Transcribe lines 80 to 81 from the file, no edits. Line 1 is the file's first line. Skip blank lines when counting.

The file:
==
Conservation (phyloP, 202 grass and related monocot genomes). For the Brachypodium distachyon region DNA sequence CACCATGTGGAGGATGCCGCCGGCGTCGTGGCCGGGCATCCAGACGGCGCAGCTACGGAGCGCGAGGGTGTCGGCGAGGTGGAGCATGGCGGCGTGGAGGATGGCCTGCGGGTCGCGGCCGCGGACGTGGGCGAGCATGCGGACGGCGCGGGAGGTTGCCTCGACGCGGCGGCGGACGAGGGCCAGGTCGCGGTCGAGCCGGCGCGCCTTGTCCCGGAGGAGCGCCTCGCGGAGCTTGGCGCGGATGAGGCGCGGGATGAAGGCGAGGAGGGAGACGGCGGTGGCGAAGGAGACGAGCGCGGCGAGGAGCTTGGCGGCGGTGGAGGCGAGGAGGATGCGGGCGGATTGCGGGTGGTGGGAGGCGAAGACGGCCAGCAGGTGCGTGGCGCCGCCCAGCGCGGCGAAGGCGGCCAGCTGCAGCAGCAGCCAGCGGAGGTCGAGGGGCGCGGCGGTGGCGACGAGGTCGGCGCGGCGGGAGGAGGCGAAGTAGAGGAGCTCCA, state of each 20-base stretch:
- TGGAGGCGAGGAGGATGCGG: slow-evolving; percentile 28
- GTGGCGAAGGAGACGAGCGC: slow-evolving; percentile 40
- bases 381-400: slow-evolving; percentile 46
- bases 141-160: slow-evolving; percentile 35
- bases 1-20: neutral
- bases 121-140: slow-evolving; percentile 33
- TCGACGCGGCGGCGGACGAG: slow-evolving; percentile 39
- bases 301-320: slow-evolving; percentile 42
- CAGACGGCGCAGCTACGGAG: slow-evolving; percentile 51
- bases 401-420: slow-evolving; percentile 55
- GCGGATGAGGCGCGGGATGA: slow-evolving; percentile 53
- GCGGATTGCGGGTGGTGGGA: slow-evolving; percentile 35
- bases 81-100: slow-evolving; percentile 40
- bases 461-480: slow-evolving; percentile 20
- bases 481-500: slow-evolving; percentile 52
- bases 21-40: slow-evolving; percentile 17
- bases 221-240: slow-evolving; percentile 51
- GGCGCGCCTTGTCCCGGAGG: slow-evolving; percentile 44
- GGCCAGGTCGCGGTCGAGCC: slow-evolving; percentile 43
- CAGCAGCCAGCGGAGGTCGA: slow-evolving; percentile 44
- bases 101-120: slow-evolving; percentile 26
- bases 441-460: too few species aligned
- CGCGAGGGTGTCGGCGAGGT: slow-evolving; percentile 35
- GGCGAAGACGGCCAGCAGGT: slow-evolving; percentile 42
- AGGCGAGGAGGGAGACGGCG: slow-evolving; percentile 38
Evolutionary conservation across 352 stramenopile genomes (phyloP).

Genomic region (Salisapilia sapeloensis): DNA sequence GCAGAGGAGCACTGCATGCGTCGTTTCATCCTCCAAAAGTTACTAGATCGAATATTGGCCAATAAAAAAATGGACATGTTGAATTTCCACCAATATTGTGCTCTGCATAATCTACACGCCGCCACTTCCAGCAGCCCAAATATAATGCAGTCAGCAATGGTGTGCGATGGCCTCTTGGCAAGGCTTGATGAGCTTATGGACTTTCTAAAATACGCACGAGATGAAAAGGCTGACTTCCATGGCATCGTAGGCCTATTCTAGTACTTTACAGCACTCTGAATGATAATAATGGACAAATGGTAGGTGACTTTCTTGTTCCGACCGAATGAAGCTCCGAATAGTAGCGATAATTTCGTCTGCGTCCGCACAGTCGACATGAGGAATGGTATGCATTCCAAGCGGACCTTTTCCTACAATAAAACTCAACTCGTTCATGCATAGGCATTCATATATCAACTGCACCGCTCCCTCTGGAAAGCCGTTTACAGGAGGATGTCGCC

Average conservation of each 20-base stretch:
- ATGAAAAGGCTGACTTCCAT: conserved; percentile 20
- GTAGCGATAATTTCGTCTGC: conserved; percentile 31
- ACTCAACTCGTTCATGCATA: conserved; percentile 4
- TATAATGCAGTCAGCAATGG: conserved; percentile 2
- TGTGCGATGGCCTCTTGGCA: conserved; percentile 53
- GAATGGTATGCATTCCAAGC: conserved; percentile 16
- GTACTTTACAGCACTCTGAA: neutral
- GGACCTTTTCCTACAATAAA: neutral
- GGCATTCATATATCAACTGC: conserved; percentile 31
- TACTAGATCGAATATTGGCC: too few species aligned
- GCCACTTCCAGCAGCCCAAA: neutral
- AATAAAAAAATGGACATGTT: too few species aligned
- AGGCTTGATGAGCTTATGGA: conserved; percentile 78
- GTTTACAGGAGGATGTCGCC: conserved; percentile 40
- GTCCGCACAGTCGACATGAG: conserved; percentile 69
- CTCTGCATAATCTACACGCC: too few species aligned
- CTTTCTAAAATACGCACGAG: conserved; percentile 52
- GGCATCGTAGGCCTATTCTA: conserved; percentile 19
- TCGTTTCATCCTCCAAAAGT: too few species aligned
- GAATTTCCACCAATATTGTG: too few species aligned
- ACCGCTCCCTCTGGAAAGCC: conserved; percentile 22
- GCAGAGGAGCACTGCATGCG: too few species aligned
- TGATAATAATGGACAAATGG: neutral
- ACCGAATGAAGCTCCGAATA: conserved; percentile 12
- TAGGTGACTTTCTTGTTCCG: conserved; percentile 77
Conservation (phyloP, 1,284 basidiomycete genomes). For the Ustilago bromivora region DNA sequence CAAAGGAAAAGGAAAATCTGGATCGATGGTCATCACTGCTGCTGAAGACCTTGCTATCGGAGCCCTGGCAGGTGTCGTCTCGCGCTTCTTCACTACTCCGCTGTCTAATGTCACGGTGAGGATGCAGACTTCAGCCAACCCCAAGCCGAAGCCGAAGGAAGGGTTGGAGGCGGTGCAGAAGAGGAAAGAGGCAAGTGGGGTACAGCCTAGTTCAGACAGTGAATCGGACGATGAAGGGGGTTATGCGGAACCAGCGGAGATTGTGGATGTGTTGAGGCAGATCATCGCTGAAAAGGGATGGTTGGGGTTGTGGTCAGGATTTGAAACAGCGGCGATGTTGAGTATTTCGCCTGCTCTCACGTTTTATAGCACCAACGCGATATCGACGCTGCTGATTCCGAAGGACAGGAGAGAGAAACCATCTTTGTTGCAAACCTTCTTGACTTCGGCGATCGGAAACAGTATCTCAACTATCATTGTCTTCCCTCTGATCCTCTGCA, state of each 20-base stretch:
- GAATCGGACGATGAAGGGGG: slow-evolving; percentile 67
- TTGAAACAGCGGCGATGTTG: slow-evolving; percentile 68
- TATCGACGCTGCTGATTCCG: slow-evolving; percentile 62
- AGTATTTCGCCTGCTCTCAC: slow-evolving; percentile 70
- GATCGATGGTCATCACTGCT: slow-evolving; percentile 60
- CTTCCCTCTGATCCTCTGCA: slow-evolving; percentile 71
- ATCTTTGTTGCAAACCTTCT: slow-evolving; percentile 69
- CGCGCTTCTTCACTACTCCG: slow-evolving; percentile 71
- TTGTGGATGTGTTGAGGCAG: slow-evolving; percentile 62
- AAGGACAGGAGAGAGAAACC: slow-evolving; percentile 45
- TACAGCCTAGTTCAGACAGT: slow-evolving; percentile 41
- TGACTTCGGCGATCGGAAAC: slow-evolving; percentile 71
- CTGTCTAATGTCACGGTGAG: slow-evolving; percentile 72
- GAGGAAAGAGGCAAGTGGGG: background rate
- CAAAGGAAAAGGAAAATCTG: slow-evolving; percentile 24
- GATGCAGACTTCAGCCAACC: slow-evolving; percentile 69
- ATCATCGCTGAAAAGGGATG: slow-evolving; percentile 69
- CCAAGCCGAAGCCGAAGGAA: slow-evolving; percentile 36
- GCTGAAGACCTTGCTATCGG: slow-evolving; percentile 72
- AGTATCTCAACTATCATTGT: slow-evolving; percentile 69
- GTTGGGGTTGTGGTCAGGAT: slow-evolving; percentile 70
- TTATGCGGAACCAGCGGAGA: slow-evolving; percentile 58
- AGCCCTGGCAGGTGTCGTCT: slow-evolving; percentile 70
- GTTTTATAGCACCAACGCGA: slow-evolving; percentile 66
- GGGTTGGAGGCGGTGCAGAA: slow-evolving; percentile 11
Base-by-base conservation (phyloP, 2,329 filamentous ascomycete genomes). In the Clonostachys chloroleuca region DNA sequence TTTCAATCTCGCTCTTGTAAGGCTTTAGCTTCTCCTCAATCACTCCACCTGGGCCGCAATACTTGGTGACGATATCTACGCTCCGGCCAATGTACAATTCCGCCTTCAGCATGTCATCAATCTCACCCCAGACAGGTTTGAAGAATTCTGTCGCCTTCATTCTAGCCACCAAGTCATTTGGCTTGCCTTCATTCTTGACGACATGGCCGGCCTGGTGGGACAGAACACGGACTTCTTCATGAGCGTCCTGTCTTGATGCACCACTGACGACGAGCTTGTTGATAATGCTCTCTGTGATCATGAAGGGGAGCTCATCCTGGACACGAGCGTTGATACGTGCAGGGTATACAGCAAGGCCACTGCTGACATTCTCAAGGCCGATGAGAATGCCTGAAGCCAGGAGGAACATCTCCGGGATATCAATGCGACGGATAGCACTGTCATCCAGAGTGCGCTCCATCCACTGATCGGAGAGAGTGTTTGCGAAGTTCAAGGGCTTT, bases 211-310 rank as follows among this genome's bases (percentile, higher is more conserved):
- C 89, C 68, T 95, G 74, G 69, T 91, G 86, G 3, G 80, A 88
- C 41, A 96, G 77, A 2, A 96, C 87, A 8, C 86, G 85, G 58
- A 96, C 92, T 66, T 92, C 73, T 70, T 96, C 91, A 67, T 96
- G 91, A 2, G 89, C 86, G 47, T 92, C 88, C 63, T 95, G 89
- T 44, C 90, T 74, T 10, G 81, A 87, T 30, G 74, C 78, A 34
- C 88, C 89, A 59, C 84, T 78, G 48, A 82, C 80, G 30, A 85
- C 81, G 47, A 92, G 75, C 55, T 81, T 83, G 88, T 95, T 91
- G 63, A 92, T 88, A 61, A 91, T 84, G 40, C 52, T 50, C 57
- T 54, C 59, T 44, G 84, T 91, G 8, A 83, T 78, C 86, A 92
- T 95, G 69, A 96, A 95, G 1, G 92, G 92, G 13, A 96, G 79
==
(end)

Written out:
- GGGTTGGAGGCGGTGCAGAA: slow-evolving; percentile 11
Base-by-base conservation (phyloP, 2,329 filamentous ascomycete genomes). In the Clonostachys chloroleuca region DNA sequence TTTCAATCTCGCTCTTGTAAGGCTTTAGCTTCTCCTCAATCACTCCACCTGGGCCGCAATACTTGGTGACGATATCTACGCTCCGGCCAATGTACAATTCCGCCTTCAGCATGTCATCAATCTCACCCCAGACAGGTTTGAAGAATTCTGTCGCCTTCATTCTAGCCACCAAGTCATTTGGCTTGCCTTCATTCTTGACGACATGGCCGGCCTGGTGGGACAGAACACGGACTTCTTCATGAGCGTCCTGTCTTGATGCACCACTGACGACGAGCTTGTTGATAATGCTCTCTGTGATCATGAAGGGGAGCTCATCCTGGACACGAGCGTTGATACGTGCAGGGTATACAGCAAGGCCACTGCTGACATTCTCAAGGCCGATGAGAATGCCTGAAGCCAGGAGGAACATCTCCGGGATATCAATGCGACGGATAGCACTGTCATCCAGAGTGCGCTCCATCCACTGATCGGAGAGAGTGTTTGCGAAGTTCAAGGGCTTT, bases 211-310 rank as follows among this genome's bases (percentile, higher is more conserved):